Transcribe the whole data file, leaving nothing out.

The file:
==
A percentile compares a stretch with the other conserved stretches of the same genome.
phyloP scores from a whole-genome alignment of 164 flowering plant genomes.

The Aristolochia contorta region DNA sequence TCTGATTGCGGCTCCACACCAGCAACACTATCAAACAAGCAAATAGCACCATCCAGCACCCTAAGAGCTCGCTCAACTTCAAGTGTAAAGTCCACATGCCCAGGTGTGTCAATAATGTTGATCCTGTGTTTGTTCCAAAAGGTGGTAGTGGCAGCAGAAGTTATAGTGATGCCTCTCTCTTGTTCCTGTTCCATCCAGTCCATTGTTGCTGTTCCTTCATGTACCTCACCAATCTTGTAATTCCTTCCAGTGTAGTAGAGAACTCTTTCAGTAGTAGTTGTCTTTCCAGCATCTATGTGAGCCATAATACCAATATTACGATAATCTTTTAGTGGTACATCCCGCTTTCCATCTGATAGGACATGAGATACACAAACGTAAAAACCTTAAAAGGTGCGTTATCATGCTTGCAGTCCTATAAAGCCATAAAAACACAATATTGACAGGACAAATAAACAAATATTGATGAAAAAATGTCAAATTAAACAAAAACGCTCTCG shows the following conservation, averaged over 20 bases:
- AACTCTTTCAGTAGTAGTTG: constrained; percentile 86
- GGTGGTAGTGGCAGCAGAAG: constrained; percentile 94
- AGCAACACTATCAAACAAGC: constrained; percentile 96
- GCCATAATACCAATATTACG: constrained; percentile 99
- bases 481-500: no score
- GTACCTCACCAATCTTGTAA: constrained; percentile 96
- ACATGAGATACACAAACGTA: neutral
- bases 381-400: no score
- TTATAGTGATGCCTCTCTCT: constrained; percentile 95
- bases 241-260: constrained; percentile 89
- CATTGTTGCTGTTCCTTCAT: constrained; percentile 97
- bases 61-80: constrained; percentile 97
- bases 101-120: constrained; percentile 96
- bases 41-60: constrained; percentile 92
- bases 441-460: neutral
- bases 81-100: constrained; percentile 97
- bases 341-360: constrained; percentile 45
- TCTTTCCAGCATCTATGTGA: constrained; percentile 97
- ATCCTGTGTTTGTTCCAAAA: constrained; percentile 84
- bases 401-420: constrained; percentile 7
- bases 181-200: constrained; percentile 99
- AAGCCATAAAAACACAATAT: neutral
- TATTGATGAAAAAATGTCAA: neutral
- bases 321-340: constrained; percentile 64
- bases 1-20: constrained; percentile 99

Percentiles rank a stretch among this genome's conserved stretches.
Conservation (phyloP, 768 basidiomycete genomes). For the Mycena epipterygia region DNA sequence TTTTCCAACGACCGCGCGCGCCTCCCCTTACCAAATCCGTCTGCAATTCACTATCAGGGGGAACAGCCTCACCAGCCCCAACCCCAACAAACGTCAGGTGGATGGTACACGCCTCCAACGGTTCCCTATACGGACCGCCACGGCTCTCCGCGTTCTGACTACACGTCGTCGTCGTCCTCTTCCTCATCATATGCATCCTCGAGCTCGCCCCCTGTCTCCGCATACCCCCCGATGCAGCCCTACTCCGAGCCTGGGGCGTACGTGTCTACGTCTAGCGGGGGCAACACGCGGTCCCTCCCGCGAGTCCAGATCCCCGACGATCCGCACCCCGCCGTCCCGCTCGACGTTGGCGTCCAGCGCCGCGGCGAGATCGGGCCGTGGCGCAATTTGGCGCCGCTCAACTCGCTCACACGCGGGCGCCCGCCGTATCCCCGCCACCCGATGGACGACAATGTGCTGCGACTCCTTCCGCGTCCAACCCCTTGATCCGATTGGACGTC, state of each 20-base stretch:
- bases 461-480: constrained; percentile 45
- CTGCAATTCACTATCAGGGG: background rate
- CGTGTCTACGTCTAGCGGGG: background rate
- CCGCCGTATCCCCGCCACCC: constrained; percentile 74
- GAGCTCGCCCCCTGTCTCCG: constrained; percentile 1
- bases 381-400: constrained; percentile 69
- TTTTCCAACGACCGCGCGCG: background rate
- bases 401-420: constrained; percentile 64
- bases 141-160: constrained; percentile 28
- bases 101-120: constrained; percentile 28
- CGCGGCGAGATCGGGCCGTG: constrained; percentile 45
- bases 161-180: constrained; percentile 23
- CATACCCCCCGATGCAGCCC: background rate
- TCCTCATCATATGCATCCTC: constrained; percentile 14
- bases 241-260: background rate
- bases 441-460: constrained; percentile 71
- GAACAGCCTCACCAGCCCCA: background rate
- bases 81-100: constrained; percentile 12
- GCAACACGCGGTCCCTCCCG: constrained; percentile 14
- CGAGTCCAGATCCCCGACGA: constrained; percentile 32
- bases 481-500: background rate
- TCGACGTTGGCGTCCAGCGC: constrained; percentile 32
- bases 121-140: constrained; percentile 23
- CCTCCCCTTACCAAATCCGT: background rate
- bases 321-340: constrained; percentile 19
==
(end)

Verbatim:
A percentile compares a stretch with the other conserved stretches of the same genome.
phyloP scores from a whole-genome alignment of 164 flowering plant genomes.

The Aristolochia contorta region DNA sequence TCTGATTGCGGCTCCACACCAGCAACACTATCAAACAAGCAAATAGCACCATCCAGCACCCTAAGAGCTCGCTCAACTTCAAGTGTAAAGTCCACATGCCCAGGTGTGTCAATAATGTTGATCCTGTGTTTGTTCCAAAAGGTGGTAGTGGCAGCAGAAGTTATAGTGATGCCTCTCTCTTGTTCCTGTTCCATCCAGTCCATTGTTGCTGTTCCTTCATGTACCTCACCAATCTTGTAATTCCTTCCAGTGTAGTAGAGAACTCTTTCAGTAGTAGTTGTCTTTCCAGCATCTATGTGAGCCATAATACCAATATTACGATAATCTTTTAGTGGTACATCCCGCTTTCCATCTGATAGGACATGAGATACACAAACGTAAAAACCTTAAAAGGTGCGTTATCATGCTTGCAGTCCTATAAAGCCATAAAAACACAATATTGACAGGACAAATAAACAAATATTGATGAAAAAATGTCAAATTAAACAAAAACGCTCTCG shows the following conservation, averaged over 20 bases:
- AACTCTTTCAGTAGTAGTTG: constrained; percentile 86
- GGTGGTAGTGGCAGCAGAAG: constrained; percentile 94
- AGCAACACTATCAAACAAGC: constrained; percentile 96
- GCCATAATACCAATATTACG: constrained; percentile 99
- bases 481-500: no score
- GTACCTCACCAATCTTGTAA: constrained; percentile 96
- ACATGAGATACACAAACGTA: neutral
- bases 381-400: no score
- TTATAGTGATGCCTCTCTCT: constrained; percentile 95
- bases 241-260: constrained; percentile 89
- CATTGTTGCTGTTCCTTCAT: constrained; percentile 97
- bases 61-80: constrained; percentile 97
- bases 101-120: constrained; percentile 96
- bases 41-60: constrained; percentile 92
- bases 441-460: neutral
- bases 81-100: constrained; percentile 97
- bases 341-360: constrained; percentile 45
- TCTTTCCAGCATCTATGTGA: constrained; percentile 97
- ATCCTGTGTTTGTTCCAAAA: constrained; percentile 84
- bases 401-420: constrained; percentile 7
- bases 181-200: constrained; percentile 99
- AAGCCATAAAAACACAATAT: neutral
- TATTGATGAAAAAATGTCAA: neutral
- bases 321-340: constrained; percentile 64
- bases 1-20: constrained; percentile 99

Percentiles rank a stretch among this genome's conserved stretches.
Conservation (phyloP, 768 basidiomycete genomes). For the Mycena epipterygia region DNA sequence TTTTCCAACGACCGCGCGCGCCTCCCCTTACCAAATCCGTCTGCAATTCACTATCAGGGGGAACAGCCTCACCAGCCCCAACCCCAACAAACGTCAGGTGGATGGTACACGCCTCCAACGGTTCCCTATACGGACCGCCACGGCTCTCCGCGTTCTGACTACACGTCGTCGTCGTCCTCTTCCTCATCATATGCATCCTCGAGCTCGCCCCCTGTCTCCGCATACCCCCCGATGCAGCCCTACTCCGAGCCTGGGGCGTACGTGTCTACGTCTAGCGGGGGCAACACGCGGTCCCTCCCGCGAGTCCAGATCCCCGACGATCCGCACCCCGCCGTCCCGCTCGACGTTGGCGTCCAGCGCCGCGGCGAGATCGGGCCGTGGCGCAATTTGGCGCCGCTCAACTCGCTCACACGCGGGCGCCCGCCGTATCCCCGCCACCCGATGGACGACAATGTGCTGCGACTCCTTCCGCGTCCAACCCCTTGATCCGATTGGACGTC, state of each 20-base stretch:
- bases 461-480: constrained; percentile 45
- CTGCAATTCACTATCAGGGG: background rate
- CGTGTCTACGTCTAGCGGGG: background rate
- CCGCCGTATCCCCGCCACCC: constrained; percentile 74
- GAGCTCGCCCCCTGTCTCCG: constrained; percentile 1
- bases 381-400: constrained; percentile 69
- TTTTCCAACGACCGCGCGCG: background rate
- bases 401-420: constrained; percentile 64
- bases 141-160: constrained; percentile 28
- bases 101-120: constrained; percentile 28
- CGCGGCGAGATCGGGCCGTG: constrained; percentile 45
- bases 161-180: constrained; percentile 23
- CATACCCCCCGATGCAGCCC: background rate
- TCCTCATCATATGCATCCTC: constrained; percentile 14
- bases 241-260: background rate
- bases 441-460: constrained; percentile 71
- GAACAGCCTCACCAGCCCCA: background rate
- bases 81-100: constrained; percentile 12
- GCAACACGCGGTCCCTCCCG: constrained; percentile 14
- CGAGTCCAGATCCCCGACGA: constrained; percentile 32
- bases 481-500: background rate
- TCGACGTTGGCGTCCAGCGC: constrained; percentile 32
- bases 121-140: constrained; percentile 23
- CCTCCCCTTACCAAATCCGT: background rate
- bases 321-340: constrained; percentile 19